MedicalResearch.com Interview with:
Professor Ivan Martin, PhD
Department of Surgery and Department of Biomedicine
University Hospital Basel
University of Basel
MedicalResearch.com: What is the background for this study and new use of autologous nasal chondrocytes?
Response: We previously demonstrated that nasal chondrocytes, harvested from the nasal septum, have a larger and more reproducible capacity to form new cartilage than articular chondrocytes, harvested from the knee joint. We further established that the cartilage tissue generated by nasal chondrocytes can respond to physical forces (mechanical loads) similar to articular cartilage and has the ‘plasticity’ to adapt to a joint environment, since it efficiently integrated with surrounding articular cartilage when implanted in goat joints. This was the rationale for using nasal chondrocytes for articular cartilage repair.
MedicalResearch.com: What are the main findings?
Response: The main finding of the study, testing for the first time the use of nasal chondrocytes in patients’ knees, is that the treatment is safe and feasible. Moreover, results indicate that the tissue being formed at the patients’ repair site improves in composition over time, getting more and more similar to healthy cartilage. Patients’ satisfaction was also on average improving over time.
MedicalResearch.com: What should readers take away from your report?
Response: The take home message is that we have developed a new promising approach to the treatment of articular cartilage injuries. Before this can be offered to patients as a standard treatment, obviously it needs to be tested in larger patient cohorts and in randomized and controlled trials with long-term assessment of clinical outcome.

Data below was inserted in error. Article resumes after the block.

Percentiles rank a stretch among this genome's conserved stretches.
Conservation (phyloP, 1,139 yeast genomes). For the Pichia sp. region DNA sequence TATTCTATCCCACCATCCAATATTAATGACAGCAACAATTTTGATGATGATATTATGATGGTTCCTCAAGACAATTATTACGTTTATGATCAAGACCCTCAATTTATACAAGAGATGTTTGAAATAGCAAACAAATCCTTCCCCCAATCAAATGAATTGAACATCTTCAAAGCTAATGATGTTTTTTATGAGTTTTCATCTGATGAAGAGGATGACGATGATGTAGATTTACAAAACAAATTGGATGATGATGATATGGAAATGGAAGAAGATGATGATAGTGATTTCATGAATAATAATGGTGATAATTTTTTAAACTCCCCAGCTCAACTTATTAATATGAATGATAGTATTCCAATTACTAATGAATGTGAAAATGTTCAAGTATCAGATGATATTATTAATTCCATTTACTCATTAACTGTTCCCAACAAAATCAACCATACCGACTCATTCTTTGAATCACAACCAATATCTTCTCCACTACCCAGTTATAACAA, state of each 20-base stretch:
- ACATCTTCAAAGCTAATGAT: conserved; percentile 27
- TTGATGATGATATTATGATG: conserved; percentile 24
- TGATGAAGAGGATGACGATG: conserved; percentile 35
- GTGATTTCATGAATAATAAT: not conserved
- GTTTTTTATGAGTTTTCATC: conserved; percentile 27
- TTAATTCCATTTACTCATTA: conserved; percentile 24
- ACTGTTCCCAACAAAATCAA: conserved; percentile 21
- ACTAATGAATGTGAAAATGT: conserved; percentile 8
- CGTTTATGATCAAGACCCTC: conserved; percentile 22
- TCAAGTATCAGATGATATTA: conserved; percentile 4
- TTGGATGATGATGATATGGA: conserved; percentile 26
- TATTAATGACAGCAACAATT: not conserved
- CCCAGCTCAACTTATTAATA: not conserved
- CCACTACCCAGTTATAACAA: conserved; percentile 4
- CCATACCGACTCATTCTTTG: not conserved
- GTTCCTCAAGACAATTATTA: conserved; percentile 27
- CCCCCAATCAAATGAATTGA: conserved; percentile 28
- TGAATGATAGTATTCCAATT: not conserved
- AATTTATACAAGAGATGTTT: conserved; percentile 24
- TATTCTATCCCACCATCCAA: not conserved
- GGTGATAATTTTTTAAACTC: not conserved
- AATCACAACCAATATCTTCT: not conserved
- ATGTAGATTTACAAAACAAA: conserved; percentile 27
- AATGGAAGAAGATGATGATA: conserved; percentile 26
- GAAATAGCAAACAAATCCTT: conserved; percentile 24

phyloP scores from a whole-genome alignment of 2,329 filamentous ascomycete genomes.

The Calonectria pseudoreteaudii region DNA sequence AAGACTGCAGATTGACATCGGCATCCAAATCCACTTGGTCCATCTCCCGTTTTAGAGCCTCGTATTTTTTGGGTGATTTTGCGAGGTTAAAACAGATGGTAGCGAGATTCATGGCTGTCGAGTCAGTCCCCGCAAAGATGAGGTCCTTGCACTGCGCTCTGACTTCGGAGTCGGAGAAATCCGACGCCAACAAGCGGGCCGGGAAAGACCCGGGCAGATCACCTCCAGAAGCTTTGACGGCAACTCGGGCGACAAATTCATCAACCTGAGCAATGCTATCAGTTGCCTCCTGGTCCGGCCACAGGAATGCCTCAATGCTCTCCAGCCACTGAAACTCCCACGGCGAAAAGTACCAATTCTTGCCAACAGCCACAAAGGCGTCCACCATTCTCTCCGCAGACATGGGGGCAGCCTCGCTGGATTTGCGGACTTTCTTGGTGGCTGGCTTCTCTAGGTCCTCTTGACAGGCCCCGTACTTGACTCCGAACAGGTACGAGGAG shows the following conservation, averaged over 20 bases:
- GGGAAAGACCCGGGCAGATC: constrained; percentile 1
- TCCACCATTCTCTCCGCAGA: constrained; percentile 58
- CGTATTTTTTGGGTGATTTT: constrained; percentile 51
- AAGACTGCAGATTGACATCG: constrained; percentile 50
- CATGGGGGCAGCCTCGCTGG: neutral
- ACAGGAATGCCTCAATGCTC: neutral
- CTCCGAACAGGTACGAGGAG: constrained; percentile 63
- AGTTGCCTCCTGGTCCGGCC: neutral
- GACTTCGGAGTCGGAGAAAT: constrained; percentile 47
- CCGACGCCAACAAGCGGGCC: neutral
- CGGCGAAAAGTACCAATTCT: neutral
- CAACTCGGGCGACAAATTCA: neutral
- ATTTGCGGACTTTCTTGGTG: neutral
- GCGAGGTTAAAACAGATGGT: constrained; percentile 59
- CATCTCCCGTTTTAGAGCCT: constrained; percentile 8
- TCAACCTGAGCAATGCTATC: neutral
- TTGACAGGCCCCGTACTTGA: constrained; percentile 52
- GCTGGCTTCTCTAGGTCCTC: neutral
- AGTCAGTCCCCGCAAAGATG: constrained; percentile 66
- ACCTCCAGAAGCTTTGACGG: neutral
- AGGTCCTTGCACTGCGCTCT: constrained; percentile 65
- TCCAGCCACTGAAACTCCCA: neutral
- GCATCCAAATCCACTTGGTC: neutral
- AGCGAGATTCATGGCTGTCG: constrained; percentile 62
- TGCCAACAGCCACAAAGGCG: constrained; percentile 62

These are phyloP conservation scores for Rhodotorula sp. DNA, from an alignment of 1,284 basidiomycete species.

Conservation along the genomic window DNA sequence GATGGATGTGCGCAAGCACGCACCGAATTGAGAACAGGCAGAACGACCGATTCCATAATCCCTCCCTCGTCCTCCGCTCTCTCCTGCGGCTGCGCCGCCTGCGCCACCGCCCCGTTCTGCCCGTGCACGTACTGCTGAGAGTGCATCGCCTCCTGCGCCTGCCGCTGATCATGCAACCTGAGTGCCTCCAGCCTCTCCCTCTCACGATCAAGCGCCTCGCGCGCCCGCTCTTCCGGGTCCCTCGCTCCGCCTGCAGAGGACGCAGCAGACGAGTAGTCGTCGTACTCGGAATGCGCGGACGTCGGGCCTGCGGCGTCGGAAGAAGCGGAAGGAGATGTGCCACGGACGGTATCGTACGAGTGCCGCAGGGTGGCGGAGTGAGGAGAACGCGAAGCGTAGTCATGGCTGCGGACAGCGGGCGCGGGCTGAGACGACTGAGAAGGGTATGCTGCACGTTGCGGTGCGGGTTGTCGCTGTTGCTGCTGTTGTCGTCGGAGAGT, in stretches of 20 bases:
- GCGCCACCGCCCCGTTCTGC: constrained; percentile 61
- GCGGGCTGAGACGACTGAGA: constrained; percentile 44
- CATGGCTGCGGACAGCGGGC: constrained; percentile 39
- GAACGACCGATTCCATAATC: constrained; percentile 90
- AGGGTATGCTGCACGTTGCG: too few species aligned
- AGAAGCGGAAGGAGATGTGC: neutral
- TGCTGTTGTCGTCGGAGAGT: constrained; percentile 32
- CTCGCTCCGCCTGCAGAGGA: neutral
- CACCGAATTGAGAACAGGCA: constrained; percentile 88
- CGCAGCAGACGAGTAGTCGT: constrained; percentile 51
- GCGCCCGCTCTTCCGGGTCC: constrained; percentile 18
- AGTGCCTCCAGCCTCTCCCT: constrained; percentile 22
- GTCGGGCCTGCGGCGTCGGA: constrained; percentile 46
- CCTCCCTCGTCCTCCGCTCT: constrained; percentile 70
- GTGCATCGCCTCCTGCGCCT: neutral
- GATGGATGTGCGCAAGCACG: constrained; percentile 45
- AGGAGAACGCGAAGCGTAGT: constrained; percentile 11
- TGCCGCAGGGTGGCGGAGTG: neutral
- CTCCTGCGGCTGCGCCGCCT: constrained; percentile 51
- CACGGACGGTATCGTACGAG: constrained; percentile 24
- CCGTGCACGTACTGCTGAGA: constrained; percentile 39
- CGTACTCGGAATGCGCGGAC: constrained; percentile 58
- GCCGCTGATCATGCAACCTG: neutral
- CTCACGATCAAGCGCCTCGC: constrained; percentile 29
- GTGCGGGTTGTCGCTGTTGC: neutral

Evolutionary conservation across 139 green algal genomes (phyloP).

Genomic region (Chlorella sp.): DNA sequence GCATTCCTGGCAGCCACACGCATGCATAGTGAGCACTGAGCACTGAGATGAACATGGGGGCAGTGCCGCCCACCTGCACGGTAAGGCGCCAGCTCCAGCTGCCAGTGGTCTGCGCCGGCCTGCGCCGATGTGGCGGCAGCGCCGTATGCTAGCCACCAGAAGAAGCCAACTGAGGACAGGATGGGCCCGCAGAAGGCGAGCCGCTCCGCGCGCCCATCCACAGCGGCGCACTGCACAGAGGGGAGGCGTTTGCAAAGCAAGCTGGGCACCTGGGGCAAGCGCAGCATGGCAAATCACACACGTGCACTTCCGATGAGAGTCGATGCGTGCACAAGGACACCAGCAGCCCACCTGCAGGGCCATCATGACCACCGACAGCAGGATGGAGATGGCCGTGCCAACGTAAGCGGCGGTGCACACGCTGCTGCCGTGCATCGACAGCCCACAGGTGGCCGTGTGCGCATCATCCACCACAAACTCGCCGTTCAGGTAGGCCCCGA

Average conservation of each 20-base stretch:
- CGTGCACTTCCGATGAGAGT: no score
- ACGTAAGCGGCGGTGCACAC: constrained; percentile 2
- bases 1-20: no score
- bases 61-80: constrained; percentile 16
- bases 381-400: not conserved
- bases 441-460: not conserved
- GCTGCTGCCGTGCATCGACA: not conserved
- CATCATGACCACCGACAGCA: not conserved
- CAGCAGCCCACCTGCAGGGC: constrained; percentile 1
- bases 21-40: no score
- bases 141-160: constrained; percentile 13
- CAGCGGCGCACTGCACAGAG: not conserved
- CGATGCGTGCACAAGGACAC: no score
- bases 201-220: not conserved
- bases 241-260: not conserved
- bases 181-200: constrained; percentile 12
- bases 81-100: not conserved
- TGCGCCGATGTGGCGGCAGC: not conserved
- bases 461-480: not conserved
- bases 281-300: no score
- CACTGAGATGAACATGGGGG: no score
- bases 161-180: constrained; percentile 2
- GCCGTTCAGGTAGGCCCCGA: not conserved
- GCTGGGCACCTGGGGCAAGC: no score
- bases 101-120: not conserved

MedicalResearch.com: What recommendations do you have for future research as a result of this study?
Response: Beyond the need to carry out such randomized and controlled trials with long-term assessment of clinical outcome, further research should aim at exploring the possibility to apply the treatment also for degenerative pathologies, starting from the early onset of osteoarthritic conditions. Extension of the treatment to these indications is currently being investigated in pre-clinical models in sheep, but the validation of the biological and pre-clinical basis to allow a first treatment in patients will still take a long time.
MedicalResearch.com: Is there anything else you would like to add?
Response: It may be worth mentioning that the EU has granted funding of a phase II study based on the published approach, which is coordinated by the group in Basel and will involve 4 clinical centers (Germany, Croatia and Italy beyond Switzerland), for the treatment of a total of 108 patients. The first patient is expected to be enrolled in the study by the end of 2016.
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Nasal chondrocyte-based engineered autologous cartilage tissue for repair of articular cartilage defects: an observational first-in-human trial
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